As you might imagine, this was complicated further by the need for connector names to be unique (see bad decision #1), which meant that some of the external connectors in the new node had to be renamed (since they could come from different internal nodes that had connectors with the same name). So a mapping table was needed to keep track of these renames. Obviously a bad idea, but once you have started down the path of wrongness, it can be hard to turn around.

The new version handles this a lot better. Collapse and expansion is just a visual feature. There are no new nodes created and no other strange things happening to the data, the visualizer just chooses to draw the data in a different way when it is collapsed. In retrospect, that is a much better choice.

That is all, four simple lessons
 
  to guide your future coding sessions
 
  now let your code be light and merry
 
  until its time for Charon's ferry

This has also been posted to The Bitsquid blog.

Using the Internet for free-samples gaming

Original Author: Colt McAnlis

Business /

 



Why Free Samples Work

Every week or so, I walk into my local Costco and talk to Meredith, who politely offers me a taste of whatever food she’s providing free samples of that day. Luckily for me, last week was chicken nugget week, and Meredith’s food cart was conveniently standing in front of a huge display of chicken nugget bags. Within 4 feet, I could try the free sample, and if I liked it, grab the bag to purchase.

Costco has used the free sample approach for as long as I can remember, because they understand the need to entice shoppers to new products. Shoppers generally walk into a store with a shopping list, and they are numb to discovery of new products that are not on their list. This lack of interest makes sense from a consumer standpoint: Why should someone invest money in a new product that they know nothing about, especially when their old chicken nuggets taste just fine? purple cows:

Consumers don’t care about you at all, they just don’t care. Part of the reason is that they have way more choices than they are used to, and way less time; and in a world where we have too many choices and too little time, the obvious thing to do is ignore stuff.


Game development today is dominantly focused on mobile, and with a total app footprint topping 1.4 million, it’s safe to say that most users have too many choices and too little time. This is why mobile app stores are so fervently fought over: They tell users what to pay attention to, and without that prompting, apps can easily languish.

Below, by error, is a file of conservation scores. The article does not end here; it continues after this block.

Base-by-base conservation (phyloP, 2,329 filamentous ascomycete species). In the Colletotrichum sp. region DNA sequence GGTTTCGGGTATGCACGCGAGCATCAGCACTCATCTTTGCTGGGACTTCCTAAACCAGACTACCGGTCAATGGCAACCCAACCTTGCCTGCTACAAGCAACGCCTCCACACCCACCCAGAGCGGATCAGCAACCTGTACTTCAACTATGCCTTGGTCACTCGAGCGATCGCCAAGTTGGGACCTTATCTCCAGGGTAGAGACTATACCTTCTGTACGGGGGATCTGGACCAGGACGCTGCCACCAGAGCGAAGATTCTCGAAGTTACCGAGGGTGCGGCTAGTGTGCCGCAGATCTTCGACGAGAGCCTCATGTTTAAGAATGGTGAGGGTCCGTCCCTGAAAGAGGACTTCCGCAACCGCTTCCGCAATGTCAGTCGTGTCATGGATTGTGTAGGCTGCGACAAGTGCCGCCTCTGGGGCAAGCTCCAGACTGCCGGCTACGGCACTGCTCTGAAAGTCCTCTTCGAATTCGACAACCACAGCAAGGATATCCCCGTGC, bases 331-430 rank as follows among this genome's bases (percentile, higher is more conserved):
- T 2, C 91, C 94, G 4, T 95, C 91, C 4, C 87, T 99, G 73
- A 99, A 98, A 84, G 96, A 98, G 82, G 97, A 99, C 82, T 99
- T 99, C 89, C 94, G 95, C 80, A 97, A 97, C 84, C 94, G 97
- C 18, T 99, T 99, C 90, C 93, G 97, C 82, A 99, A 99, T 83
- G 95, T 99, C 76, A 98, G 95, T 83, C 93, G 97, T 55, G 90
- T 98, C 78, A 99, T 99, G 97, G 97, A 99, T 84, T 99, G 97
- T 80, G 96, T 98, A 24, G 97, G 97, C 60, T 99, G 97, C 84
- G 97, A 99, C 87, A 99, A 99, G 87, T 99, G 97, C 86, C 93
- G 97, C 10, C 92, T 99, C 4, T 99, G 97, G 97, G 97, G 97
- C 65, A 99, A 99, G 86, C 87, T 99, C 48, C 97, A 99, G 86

The question for you as a game developer, then, is how to get noticed in these ecosystems and make your app rise above the noise. In this context, many developers have come to the realization that cost is an added barrier to entry. This realization has led to the development of shareware roots. The proof is there: Users are more willing to try something if it’s free.

As a game developer, then, you should be providing free samples of your game, not just in app stores, but to every human on the planet. For years, game developers have focused on making their apps available on as many platforms as possible. Digital distribution services do offer an opportunity to provide a free version of your content, but silo barriers still filter out many of the potential users that would otherwise seek to discover your content. Supporting multiple platforms also comes with an implicit resource cost, which at some point raises the issue of Region of Interest.

 

The Ultimate Free-Candy Platform: The Internet

As a platform, the web provides an unbounded opportunity for game developers to reach out and engage with potential users. The viral nature of the Internet hasn’t diminished with time; in fact it has accelerated. Consider as an example the launch of the game 10000000. Eli Hodapp, the editor-in-chief of TouchArcade, quickly found and fell in love with the game. As was reported:

 

The speed of all this is remarkable: It only took a few hours for the community to begin talking about the game, which alerted Hodapp to its existence, and he gave it a shot and played through the day. His review went live that evening, less than 12 hours after the game had been released, and before anyone else in the industry was aware of it.